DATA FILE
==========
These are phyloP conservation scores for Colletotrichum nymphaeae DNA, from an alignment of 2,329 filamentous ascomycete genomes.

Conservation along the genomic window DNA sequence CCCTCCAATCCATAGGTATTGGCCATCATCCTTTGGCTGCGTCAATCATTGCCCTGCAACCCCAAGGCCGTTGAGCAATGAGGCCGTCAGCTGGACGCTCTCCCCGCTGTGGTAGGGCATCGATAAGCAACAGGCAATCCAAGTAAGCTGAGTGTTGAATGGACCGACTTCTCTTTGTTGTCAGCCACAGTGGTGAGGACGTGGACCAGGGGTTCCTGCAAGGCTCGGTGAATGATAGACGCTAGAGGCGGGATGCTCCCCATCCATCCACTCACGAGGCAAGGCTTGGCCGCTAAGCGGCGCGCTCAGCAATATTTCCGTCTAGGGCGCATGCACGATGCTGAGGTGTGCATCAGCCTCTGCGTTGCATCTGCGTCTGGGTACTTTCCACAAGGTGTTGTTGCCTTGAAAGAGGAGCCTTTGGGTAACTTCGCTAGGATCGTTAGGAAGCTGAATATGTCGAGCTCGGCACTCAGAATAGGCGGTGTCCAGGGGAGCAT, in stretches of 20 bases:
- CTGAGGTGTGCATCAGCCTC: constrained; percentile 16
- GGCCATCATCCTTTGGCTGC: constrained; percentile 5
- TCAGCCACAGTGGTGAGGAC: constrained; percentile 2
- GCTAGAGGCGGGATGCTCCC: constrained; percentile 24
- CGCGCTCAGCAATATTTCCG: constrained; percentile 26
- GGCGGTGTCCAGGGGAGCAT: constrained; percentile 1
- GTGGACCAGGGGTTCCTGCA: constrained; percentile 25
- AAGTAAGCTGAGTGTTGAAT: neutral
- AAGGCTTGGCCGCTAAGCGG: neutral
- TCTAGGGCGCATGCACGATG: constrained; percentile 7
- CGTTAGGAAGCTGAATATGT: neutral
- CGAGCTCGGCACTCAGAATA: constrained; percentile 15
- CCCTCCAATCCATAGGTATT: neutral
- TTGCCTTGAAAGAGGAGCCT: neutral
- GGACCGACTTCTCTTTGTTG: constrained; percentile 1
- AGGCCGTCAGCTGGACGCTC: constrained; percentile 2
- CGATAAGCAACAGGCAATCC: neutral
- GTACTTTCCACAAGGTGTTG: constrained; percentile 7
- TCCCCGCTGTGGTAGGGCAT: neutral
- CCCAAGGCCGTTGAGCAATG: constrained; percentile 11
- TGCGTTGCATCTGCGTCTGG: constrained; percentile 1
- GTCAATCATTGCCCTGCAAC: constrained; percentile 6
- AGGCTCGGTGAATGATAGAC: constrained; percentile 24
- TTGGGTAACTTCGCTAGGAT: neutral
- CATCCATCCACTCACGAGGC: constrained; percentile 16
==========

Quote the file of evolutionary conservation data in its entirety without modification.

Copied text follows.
These are phyloP conservation scores for Colletotrichum nymphaeae DNA, from an alignment of 2,329 filamentous ascomycete genomes.

Conservation along the genomic window DNA sequence CCCTCCAATCCATAGGTATTGGCCATCATCCTTTGGCTGCGTCAATCATTGCCCTGCAACCCCAAGGCCGTTGAGCAATGAGGCCGTCAGCTGGACGCTCTCCCCGCTGTGGTAGGGCATCGATAAGCAACAGGCAATCCAAGTAAGCTGAGTGTTGAATGGACCGACTTCTCTTTGTTGTCAGCCACAGTGGTGAGGACGTGGACCAGGGGTTCCTGCAAGGCTCGGTGAATGATAGACGCTAGAGGCGGGATGCTCCCCATCCATCCACTCACGAGGCAAGGCTTGGCCGCTAAGCGGCGCGCTCAGCAATATTTCCGTCTAGGGCGCATGCACGATGCTGAGGTGTGCATCAGCCTCTGCGTTGCATCTGCGTCTGGGTACTTTCCACAAGGTGTTGTTGCCTTGAAAGAGGAGCCTTTGGGTAACTTCGCTAGGATCGTTAGGAAGCTGAATATGTCGAGCTCGGCACTCAGAATAGGCGGTGTCCAGGGGAGCAT, in stretches of 20 bases:
- CTGAGGTGTGCATCAGCCTC: constrained; percentile 16
- GGCCATCATCCTTTGGCTGC: constrained; percentile 5
- TCAGCCACAGTGGTGAGGAC: constrained; percentile 2
- GCTAGAGGCGGGATGCTCCC: constrained; percentile 24
- CGCGCTCAGCAATATTTCCG: constrained; percentile 26
- GGCGGTGTCCAGGGGAGCAT: constrained; percentile 1
- GTGGACCAGGGGTTCCTGCA: constrained; percentile 25
- AAGTAAGCTGAGTGTTGAAT: neutral
- AAGGCTTGGCCGCTAAGCGG: neutral
- TCTAGGGCGCATGCACGATG: constrained; percentile 7
- CGTTAGGAAGCTGAATATGT: neutral
- CGAGCTCGGCACTCAGAATA: constrained; percentile 15
- CCCTCCAATCCATAGGTATT: neutral
- TTGCCTTGAAAGAGGAGCCT: neutral
- GGACCGACTTCTCTTTGTTG: constrained; percentile 1
- AGGCCGTCAGCTGGACGCTC: constrained; percentile 2
- CGATAAGCAACAGGCAATCC: neutral
- GTACTTTCCACAAGGTGTTG: constrained; percentile 7
- TCCCCGCTGTGGTAGGGCAT: neutral
- CCCAAGGCCGTTGAGCAATG: constrained; percentile 11
- TGCGTTGCATCTGCGTCTGG: constrained; percentile 1
- GTCAATCATTGCCCTGCAAC: constrained; percentile 6
- AGGCTCGGTGAATGATAGAC: constrained; percentile 24
- TTGGGTAACTTCGCTAGGAT: neutral
- CATCCATCCACTCACGAGGC: constrained; percentile 16